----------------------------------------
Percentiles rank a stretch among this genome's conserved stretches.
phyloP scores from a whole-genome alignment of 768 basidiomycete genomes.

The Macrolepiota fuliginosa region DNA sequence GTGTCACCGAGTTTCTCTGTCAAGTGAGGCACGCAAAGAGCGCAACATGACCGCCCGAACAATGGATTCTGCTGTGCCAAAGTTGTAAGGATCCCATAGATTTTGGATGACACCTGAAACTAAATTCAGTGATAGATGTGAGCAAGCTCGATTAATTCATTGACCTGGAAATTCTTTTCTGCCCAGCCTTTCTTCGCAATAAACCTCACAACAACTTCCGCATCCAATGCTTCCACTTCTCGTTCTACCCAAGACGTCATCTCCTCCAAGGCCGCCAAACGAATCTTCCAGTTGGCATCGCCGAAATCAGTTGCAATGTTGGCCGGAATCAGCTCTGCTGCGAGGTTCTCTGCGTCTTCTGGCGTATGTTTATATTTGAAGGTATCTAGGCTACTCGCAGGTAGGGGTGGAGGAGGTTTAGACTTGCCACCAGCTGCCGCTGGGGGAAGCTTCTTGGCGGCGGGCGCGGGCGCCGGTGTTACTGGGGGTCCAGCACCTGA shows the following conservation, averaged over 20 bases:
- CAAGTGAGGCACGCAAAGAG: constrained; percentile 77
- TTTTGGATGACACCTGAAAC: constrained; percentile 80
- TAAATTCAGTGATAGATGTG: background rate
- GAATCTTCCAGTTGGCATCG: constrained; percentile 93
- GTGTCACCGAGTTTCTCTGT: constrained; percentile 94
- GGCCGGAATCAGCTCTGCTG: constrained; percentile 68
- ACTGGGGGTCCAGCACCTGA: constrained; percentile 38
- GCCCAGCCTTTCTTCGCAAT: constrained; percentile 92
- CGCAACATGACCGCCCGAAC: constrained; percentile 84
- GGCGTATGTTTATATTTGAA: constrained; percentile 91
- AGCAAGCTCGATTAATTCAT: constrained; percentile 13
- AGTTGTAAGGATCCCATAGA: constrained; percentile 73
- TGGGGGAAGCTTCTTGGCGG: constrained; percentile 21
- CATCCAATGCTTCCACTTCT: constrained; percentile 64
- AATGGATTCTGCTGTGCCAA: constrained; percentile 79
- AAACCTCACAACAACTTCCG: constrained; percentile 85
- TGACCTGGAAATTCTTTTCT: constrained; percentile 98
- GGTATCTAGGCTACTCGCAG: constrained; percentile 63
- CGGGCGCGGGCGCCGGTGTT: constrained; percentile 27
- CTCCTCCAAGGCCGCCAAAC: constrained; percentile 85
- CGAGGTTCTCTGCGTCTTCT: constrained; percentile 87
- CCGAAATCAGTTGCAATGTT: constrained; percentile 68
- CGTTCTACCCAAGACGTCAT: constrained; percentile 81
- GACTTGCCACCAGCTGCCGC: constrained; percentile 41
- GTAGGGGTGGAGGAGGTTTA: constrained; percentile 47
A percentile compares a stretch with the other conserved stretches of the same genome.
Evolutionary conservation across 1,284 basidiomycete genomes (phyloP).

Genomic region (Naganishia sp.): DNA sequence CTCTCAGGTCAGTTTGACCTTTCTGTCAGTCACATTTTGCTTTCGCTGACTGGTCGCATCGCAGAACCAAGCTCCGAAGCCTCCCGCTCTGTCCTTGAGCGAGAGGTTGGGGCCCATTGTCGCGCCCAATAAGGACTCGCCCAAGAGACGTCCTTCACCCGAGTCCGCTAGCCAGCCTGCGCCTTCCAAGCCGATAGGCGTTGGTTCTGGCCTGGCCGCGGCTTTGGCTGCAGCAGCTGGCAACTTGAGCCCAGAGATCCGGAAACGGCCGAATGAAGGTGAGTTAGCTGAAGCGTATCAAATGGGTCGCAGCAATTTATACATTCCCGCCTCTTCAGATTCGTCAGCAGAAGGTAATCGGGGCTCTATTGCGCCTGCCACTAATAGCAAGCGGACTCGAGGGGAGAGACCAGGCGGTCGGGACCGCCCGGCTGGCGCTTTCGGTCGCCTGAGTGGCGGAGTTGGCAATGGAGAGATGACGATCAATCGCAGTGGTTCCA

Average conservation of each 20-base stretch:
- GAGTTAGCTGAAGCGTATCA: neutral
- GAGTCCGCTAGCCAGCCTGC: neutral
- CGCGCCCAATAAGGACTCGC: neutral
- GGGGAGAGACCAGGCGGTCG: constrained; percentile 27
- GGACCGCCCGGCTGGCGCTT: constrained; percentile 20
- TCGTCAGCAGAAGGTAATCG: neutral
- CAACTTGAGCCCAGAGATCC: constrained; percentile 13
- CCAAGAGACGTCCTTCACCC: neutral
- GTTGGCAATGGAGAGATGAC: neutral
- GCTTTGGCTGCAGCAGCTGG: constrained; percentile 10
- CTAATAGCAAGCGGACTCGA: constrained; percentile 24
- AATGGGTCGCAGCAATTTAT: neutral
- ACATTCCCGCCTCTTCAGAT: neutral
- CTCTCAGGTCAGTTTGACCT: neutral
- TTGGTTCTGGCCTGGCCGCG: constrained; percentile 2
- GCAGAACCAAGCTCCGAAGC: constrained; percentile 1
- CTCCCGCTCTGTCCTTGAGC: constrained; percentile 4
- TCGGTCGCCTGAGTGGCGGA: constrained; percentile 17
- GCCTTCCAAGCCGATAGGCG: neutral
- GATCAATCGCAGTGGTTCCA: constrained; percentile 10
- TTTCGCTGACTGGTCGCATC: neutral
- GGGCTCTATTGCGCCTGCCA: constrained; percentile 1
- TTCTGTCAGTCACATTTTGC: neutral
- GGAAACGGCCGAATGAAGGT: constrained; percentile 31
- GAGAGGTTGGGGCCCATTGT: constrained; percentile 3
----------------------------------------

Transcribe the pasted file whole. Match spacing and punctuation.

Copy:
Percentiles rank a stretch among this genome's conserved stretches.
phyloP scores from a whole-genome alignment of 768 basidiomycete genomes.

The Macrolepiota fuliginosa region DNA sequence GTGTCACCGAGTTTCTCTGTCAAGTGAGGCACGCAAAGAGCGCAACATGACCGCCCGAACAATGGATTCTGCTGTGCCAAAGTTGTAAGGATCCCATAGATTTTGGATGACACCTGAAACTAAATTCAGTGATAGATGTGAGCAAGCTCGATTAATTCATTGACCTGGAAATTCTTTTCTGCCCAGCCTTTCTTCGCAATAAACCTCACAACAACTTCCGCATCCAATGCTTCCACTTCTCGTTCTACCCAAGACGTCATCTCCTCCAAGGCCGCCAAACGAATCTTCCAGTTGGCATCGCCGAAATCAGTTGCAATGTTGGCCGGAATCAGCTCTGCTGCGAGGTTCTCTGCGTCTTCTGGCGTATGTTTATATTTGAAGGTATCTAGGCTACTCGCAGGTAGGGGTGGAGGAGGTTTAGACTTGCCACCAGCTGCCGCTGGGGGAAGCTTCTTGGCGGCGGGCGCGGGCGCCGGTGTTACTGGGGGTCCAGCACCTGA shows the following conservation, averaged over 20 bases:
- CAAGTGAGGCACGCAAAGAG: constrained; percentile 77
- TTTTGGATGACACCTGAAAC: constrained; percentile 80
- TAAATTCAGTGATAGATGTG: background rate
- GAATCTTCCAGTTGGCATCG: constrained; percentile 93
- GTGTCACCGAGTTTCTCTGT: constrained; percentile 94
- GGCCGGAATCAGCTCTGCTG: constrained; percentile 68
- ACTGGGGGTCCAGCACCTGA: constrained; percentile 38
- GCCCAGCCTTTCTTCGCAAT: constrained; percentile 92
- CGCAACATGACCGCCCGAAC: constrained; percentile 84
- GGCGTATGTTTATATTTGAA: constrained; percentile 91
- AGCAAGCTCGATTAATTCAT: constrained; percentile 13
- AGTTGTAAGGATCCCATAGA: constrained; percentile 73
- TGGGGGAAGCTTCTTGGCGG: constrained; percentile 21
- CATCCAATGCTTCCACTTCT: constrained; percentile 64
- AATGGATTCTGCTGTGCCAA: constrained; percentile 79
- AAACCTCACAACAACTTCCG: constrained; percentile 85
- TGACCTGGAAATTCTTTTCT: constrained; percentile 98
- GGTATCTAGGCTACTCGCAG: constrained; percentile 63
- CGGGCGCGGGCGCCGGTGTT: constrained; percentile 27
- CTCCTCCAAGGCCGCCAAAC: constrained; percentile 85
- CGAGGTTCTCTGCGTCTTCT: constrained; percentile 87
- CCGAAATCAGTTGCAATGTT: constrained; percentile 68
- CGTTCTACCCAAGACGTCAT: constrained; percentile 81
- GACTTGCCACCAGCTGCCGC: constrained; percentile 41
- GTAGGGGTGGAGGAGGTTTA: constrained; percentile 47
A percentile compares a stretch with the other conserved stretches of the same genome.
Evolutionary conservation across 1,284 basidiomycete genomes (phyloP).

Genomic region (Naganishia sp.): DNA sequence CTCTCAGGTCAGTTTGACCTTTCTGTCAGTCACATTTTGCTTTCGCTGACTGGTCGCATCGCAGAACCAAGCTCCGAAGCCTCCCGCTCTGTCCTTGAGCGAGAGGTTGGGGCCCATTGTCGCGCCCAATAAGGACTCGCCCAAGAGACGTCCTTCACCCGAGTCCGCTAGCCAGCCTGCGCCTTCCAAGCCGATAGGCGTTGGTTCTGGCCTGGCCGCGGCTTTGGCTGCAGCAGCTGGCAACTTGAGCCCAGAGATCCGGAAACGGCCGAATGAAGGTGAGTTAGCTGAAGCGTATCAAATGGGTCGCAGCAATTTATACATTCCCGCCTCTTCAGATTCGTCAGCAGAAGGTAATCGGGGCTCTATTGCGCCTGCCACTAATAGCAAGCGGACTCGAGGGGAGAGACCAGGCGGTCGGGACCGCCCGGCTGGCGCTTTCGGTCGCCTGAGTGGCGGAGTTGGCAATGGAGAGATGACGATCAATCGCAGTGGTTCCA

Average conservation of each 20-base stretch:
- GAGTTAGCTGAAGCGTATCA: neutral
- GAGTCCGCTAGCCAGCCTGC: neutral
- CGCGCCCAATAAGGACTCGC: neutral
- GGGGAGAGACCAGGCGGTCG: constrained; percentile 27
- GGACCGCCCGGCTGGCGCTT: constrained; percentile 20
- TCGTCAGCAGAAGGTAATCG: neutral
- CAACTTGAGCCCAGAGATCC: constrained; percentile 13
- CCAAGAGACGTCCTTCACCC: neutral
- GTTGGCAATGGAGAGATGAC: neutral
- GCTTTGGCTGCAGCAGCTGG: constrained; percentile 10
- CTAATAGCAAGCGGACTCGA: constrained; percentile 24
- AATGGGTCGCAGCAATTTAT: neutral
- ACATTCCCGCCTCTTCAGAT: neutral
- CTCTCAGGTCAGTTTGACCT: neutral
- TTGGTTCTGGCCTGGCCGCG: constrained; percentile 2
- GCAGAACCAAGCTCCGAAGC: constrained; percentile 1
- CTCCCGCTCTGTCCTTGAGC: constrained; percentile 4
- TCGGTCGCCTGAGTGGCGGA: constrained; percentile 17
- GCCTTCCAAGCCGATAGGCG: neutral
- GATCAATCGCAGTGGTTCCA: constrained; percentile 10
- TTTCGCTGACTGGTCGCATC: neutral
- GGGCTCTATTGCGCCTGCCA: constrained; percentile 1
- TTCTGTCAGTCACATTTTGC: neutral
- GGAAACGGCCGAATGAAGGT: constrained; percentile 31
- GAGAGGTTGGGGCCCATTGT: constrained; percentile 3